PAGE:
Chief denies being courted by City of Brotherly Love

Officials in Philadelphia also puzzled by rumor Norris will be top officer

March 28, 2002|By Laurie Willis | Laurie Willis,SUN STAFF

Philadelphia's mayor has never met Baltimore Police Commissioner Edward T. Norris "and couldn't pick him out of a lineup," Frank Keel, acting spokesman for the City of Brotherly Love, said yesterday.

So it's a bit puzzling to Keel, Mayor John F. Street and others in the city of 1.5 million people how a rumor started that Norris could soon become their top officer.

The rampant rumor also baffles Norris -- who first told city and police union officials last week that he's not heading north. He repeated the denial yesterday in an address to morning roll call in the Northern District and in a departmentwide e-mail.

"I haven't been there in 10 years, and that was for an Eagles/Giants football game," Norris said in an interview yesterday. "I'm not going to Philadelphia. I have not met or spoken with the mayor" of Philadelphia.

Norris, however, concedes that he will leave Baltimore some day; he just doesn't know when.

Tony White, spokesman for Mayor Martin O'Malley, said yesterday that a Philadelphia Inquirer reporter called the mayor last week to ask whether Norris was jumping ship. "The commissioner told me there was no truth to it last Friday," White said.

Likewise in Philadelphia, officials are adamant that Norris hasn't interviewed, visited or called about the job, which became available in December when then-Commissioner John F. Timoney resigned.

"There is no, zero truth to this persistent rumor that Ed Norris has been up here interviewing with the mayor and any other high-ranking official," Keel said. "I don't know where this is coming from, but it has been a persistent, but baseless, rumor."

Keel said the mayor's office first heard of the rumor two weeks ago when someone called from a Baltimore radio station. Next, officials heard from various Baltimore media.

Since Timoney's resignation, Deputy Commissioner Sylvester Johnson has served as interim commissioner of the department, which is more than twice the size of Baltimore's, with about 6,900 uniformed officers.

"There is a great deal of scrutiny and interest in this situation ... primarily because Sylvester Johnson is a great cop with 37 years of service to the police department," Keel said. "He's immensely well-known and popular and the fact that he is in his third month as acting commissioner ... has started to raise some bristles among various factions in the public who think he should be permanently appointed."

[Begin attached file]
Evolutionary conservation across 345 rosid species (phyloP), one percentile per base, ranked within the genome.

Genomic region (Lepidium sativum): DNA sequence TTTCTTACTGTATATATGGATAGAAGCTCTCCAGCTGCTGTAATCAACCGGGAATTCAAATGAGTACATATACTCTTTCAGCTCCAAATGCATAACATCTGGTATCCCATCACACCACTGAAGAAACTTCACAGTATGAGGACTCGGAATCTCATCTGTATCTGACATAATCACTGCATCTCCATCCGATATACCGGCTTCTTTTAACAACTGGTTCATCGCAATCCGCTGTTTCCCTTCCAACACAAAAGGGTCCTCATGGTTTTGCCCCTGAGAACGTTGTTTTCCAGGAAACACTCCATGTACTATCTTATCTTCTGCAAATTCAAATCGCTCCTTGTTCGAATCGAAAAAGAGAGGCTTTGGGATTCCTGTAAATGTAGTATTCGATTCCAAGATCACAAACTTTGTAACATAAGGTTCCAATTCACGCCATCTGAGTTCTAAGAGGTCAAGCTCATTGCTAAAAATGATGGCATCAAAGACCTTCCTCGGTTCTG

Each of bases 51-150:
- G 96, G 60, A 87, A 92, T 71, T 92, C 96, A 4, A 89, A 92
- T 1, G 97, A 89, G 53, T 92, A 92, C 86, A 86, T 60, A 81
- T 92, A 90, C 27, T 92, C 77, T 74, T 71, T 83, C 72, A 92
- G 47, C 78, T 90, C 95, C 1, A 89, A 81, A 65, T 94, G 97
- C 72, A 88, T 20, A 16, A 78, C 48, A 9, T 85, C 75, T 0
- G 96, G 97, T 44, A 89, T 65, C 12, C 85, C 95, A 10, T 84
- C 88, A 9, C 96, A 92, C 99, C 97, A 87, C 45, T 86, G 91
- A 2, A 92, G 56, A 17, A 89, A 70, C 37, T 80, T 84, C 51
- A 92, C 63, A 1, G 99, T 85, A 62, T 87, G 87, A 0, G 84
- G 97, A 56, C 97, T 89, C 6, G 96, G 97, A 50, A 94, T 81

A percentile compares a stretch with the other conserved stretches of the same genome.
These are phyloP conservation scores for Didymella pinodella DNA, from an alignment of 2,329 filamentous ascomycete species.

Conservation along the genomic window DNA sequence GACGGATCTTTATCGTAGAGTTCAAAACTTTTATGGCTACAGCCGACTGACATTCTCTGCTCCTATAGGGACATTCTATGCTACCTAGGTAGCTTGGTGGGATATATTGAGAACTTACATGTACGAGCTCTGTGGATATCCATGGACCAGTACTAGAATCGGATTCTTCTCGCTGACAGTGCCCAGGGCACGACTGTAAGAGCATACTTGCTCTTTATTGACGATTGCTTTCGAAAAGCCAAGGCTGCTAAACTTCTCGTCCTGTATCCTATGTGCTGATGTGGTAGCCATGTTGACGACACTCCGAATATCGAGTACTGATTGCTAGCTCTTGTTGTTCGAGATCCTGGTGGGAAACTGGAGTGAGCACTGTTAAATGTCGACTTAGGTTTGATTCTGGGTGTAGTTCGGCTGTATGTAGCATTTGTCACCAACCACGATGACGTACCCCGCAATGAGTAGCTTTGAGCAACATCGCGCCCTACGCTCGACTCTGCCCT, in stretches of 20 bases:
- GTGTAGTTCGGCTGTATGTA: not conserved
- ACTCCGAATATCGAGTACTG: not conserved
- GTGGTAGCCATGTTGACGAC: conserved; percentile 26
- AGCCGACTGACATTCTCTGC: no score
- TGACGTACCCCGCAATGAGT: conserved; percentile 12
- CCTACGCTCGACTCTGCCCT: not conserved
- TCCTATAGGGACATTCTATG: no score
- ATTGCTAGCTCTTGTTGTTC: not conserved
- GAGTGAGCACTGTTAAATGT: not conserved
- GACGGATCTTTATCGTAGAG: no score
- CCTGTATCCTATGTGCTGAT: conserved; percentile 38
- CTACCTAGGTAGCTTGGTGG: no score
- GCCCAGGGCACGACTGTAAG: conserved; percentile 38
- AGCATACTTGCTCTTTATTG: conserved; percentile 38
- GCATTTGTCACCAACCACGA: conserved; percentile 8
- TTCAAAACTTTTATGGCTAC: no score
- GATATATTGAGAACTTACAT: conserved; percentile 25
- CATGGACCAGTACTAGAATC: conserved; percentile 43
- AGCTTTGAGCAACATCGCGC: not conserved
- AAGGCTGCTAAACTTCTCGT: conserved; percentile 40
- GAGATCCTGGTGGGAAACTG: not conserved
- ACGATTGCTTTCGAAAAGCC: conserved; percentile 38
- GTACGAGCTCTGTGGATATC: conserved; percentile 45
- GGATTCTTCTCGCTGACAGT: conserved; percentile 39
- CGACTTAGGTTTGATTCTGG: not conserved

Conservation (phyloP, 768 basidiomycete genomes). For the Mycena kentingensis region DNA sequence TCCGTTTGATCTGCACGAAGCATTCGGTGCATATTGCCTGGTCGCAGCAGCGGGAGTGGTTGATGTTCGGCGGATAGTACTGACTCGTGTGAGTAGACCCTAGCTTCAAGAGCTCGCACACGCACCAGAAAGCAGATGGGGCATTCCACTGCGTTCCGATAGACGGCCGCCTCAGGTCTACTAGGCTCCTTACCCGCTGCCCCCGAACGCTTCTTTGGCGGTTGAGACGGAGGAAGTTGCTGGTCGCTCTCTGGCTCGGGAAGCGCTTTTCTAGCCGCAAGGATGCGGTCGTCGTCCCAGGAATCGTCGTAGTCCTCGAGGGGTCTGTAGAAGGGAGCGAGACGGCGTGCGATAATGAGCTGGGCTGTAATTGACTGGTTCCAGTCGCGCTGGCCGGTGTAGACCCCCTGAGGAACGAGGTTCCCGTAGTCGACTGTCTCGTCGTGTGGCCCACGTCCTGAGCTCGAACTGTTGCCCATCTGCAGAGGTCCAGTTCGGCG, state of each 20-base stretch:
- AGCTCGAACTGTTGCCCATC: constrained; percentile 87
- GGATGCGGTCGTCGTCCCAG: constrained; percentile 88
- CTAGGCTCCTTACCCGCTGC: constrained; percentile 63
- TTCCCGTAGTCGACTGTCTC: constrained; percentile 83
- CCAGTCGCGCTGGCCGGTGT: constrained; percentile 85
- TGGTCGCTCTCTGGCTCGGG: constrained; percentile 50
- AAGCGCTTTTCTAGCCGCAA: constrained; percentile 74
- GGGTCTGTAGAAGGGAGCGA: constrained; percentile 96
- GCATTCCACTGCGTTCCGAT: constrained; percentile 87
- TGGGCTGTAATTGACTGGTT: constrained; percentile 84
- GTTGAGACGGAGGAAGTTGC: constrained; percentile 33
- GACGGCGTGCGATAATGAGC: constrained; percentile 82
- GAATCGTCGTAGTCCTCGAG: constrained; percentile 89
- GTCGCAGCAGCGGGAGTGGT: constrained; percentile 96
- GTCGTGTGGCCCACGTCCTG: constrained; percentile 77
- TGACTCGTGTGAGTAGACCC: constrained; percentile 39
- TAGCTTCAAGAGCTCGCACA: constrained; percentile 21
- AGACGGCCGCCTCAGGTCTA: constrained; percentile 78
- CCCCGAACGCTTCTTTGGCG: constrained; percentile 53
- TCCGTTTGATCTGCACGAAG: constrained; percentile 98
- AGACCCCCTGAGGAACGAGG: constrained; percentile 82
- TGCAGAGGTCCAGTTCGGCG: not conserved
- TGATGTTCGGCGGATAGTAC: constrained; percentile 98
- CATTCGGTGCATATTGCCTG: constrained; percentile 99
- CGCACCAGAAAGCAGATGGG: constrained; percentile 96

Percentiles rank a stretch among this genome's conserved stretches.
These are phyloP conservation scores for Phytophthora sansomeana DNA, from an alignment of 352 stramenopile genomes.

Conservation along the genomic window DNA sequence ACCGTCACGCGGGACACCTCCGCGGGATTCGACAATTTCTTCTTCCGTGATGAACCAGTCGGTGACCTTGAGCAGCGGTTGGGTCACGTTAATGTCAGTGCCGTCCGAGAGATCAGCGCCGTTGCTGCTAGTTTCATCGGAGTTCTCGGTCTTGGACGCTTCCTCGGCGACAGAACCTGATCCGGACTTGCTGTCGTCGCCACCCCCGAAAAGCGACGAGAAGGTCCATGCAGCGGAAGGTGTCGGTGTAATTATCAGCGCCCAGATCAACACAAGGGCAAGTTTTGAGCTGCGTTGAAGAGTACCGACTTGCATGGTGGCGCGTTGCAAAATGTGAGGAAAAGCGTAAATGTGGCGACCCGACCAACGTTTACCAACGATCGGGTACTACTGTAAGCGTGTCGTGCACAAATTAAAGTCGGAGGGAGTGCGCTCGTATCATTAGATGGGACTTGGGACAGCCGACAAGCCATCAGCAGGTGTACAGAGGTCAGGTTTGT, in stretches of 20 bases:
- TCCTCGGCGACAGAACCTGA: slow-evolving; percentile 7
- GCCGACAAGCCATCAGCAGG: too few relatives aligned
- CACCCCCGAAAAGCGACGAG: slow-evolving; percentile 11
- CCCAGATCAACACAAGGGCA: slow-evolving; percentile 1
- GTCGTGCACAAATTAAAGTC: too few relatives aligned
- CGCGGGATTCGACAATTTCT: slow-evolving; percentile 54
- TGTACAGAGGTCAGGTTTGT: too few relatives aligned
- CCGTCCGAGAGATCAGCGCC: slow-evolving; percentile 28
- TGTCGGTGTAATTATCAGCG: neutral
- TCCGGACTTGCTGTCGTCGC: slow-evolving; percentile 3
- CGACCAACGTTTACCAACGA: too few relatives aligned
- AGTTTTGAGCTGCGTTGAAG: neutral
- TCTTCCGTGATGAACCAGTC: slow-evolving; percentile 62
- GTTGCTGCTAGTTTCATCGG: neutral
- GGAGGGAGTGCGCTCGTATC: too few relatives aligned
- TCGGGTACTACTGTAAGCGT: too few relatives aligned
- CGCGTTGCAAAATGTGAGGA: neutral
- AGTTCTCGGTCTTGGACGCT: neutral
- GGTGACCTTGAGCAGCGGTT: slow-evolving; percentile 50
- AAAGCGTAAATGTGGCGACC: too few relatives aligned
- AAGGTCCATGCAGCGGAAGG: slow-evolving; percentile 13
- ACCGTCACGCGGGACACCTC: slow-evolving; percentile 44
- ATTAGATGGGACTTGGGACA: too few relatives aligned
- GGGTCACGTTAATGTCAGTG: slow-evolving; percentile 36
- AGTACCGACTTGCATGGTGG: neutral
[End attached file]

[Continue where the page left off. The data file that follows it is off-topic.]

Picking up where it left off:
Rich Costello, president of the Philadelphia Lodge of the Fraternal Order of Police, said he backs Johnson as commissioner. Today, he and members of the Guardian Civic League, the city's African-American Officers Association, plan to hold a morning news conference to call on Street to permanently appoint Johnson.

What's more, Costello said, he's certain Norris isn't vying for the job.

Costello said he was in Baltimore for an FOP national executive board meeting March 7 to 10 and met Norris. "He asked me for Johnson's phone number so that he could call and congratulate him," Costello said. "If he was a serious contestant for the position, I doubt very much he would have done that."

This is not the first time rumors about Norris' departure have surfaced. In recent months, he was on the short list to be considered to run New York's department -- where he worked for 20 years before coming here two years ago.

Sun staff writer Del Quentin Wilber contributed to this article.

Baltimore Sun Articles
|
|
|
Please note the green-lined linked article text has been applied commercially without any involvement from our newsroom editors, reporters or any other editorial staff.